Christmas came early today.
As I finished up work this afternoon with Debbie and Rob they handed me two beautifully wrapped gifts.
As I tore off the wrapping paper and broke into the cardboard box I grinned from ear to ear. A new mug! I need a new mug! I broke my prized mug just a few weeks ago and I need a new mug!
The mug was inscribed with the word “Sunshine” on a bright red background. “What a great wake-up-to-the-day mug,” I thought. “Especially since I’m drinking hot water these days and no more coffee.”
Then I opened the next box. It was another mug and upon it was a word that brought tears to my eyes.
To understand why I have to take you back in time. To a woman who just a few years ago was a shattered soul. (If you’ve already heard this story, well, tough, I’m going to tell you again.)
My life crumbled in a big smelly heap of goo in just a matter of months. I lost my husband, job, worldly possessions and home in a matter of six months. Just. Like. That.
It was crushing.
I woke up one day and found myself crushed. Me. The over achiever, the do everything, strive to no end, make it happen captain, was slapped with a crushing reality — I was literally lost and didn’t know how it happened.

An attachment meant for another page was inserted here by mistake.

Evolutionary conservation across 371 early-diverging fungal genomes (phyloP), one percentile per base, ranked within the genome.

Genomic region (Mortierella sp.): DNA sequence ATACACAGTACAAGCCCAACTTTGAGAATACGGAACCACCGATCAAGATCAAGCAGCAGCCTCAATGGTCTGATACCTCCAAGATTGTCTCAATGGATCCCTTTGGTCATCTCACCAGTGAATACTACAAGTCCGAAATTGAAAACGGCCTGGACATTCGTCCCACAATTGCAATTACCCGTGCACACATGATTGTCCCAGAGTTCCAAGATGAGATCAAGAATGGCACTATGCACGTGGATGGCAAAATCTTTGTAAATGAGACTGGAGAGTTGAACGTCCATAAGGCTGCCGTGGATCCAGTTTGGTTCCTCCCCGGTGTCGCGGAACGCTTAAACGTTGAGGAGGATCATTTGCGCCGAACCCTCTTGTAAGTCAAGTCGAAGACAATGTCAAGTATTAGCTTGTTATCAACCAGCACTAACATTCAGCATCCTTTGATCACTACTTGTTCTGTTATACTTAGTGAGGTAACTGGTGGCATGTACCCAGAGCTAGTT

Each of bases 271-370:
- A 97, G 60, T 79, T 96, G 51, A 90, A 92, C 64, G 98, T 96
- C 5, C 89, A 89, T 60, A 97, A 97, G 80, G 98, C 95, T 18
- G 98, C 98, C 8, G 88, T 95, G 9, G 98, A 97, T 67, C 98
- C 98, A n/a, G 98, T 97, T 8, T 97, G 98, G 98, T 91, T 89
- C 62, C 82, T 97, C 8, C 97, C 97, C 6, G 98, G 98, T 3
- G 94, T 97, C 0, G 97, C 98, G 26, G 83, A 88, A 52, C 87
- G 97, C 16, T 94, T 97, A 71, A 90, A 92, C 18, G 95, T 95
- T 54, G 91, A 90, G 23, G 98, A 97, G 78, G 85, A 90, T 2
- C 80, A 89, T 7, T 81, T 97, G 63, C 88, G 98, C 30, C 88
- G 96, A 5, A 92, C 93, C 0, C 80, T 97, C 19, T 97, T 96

I had lost so many things before, my mortality to teenage cancer, and my mother’s life to breast cancer, but this time was different — this one left me broken.
Through it all my friends raised my spirits and chipped in to help mend my chipped soul. They saved me in so many ways. And, then, one day my dear friend Jenn sent me a note that changed everything.
She said, I know you will get through this because you are made of “steel and sunshine.”
And it was on that day that I realized words are medicine.
Jenn gave me something to hang on to, a vision I could hold in my heart. I knew deep down inside I needed to be strong but I longed for the light at the end of the tunnel.
There’s something so terrifying about not knowing how long the tunnel will be, wondering how much further you must go before reaching that light.
But, in the most simple and powerful way, her words allowed me to believe in myself again. It was a reminder that I had what I needed to shine my own light. To find my own strength again.
And what a journey it has been.
What I didn’t know then, but do know now, is just how bright that light could shine once I reached the other side.
And, that I was never alone. We never really are alone.
Even in the depths of sorrow, the darkness of pain, I had friends and angels, and loving spirits who were with me all along — holding my hand and my heart, feeding my body and my soul.
On the other side, I am much wiser, stronger, forgiving and loving than ever before.
And, now my cup runneth over, with two cups to drink from.
One of steel and one of sunshine.
That’s a dose of sweet medicine if you ask me.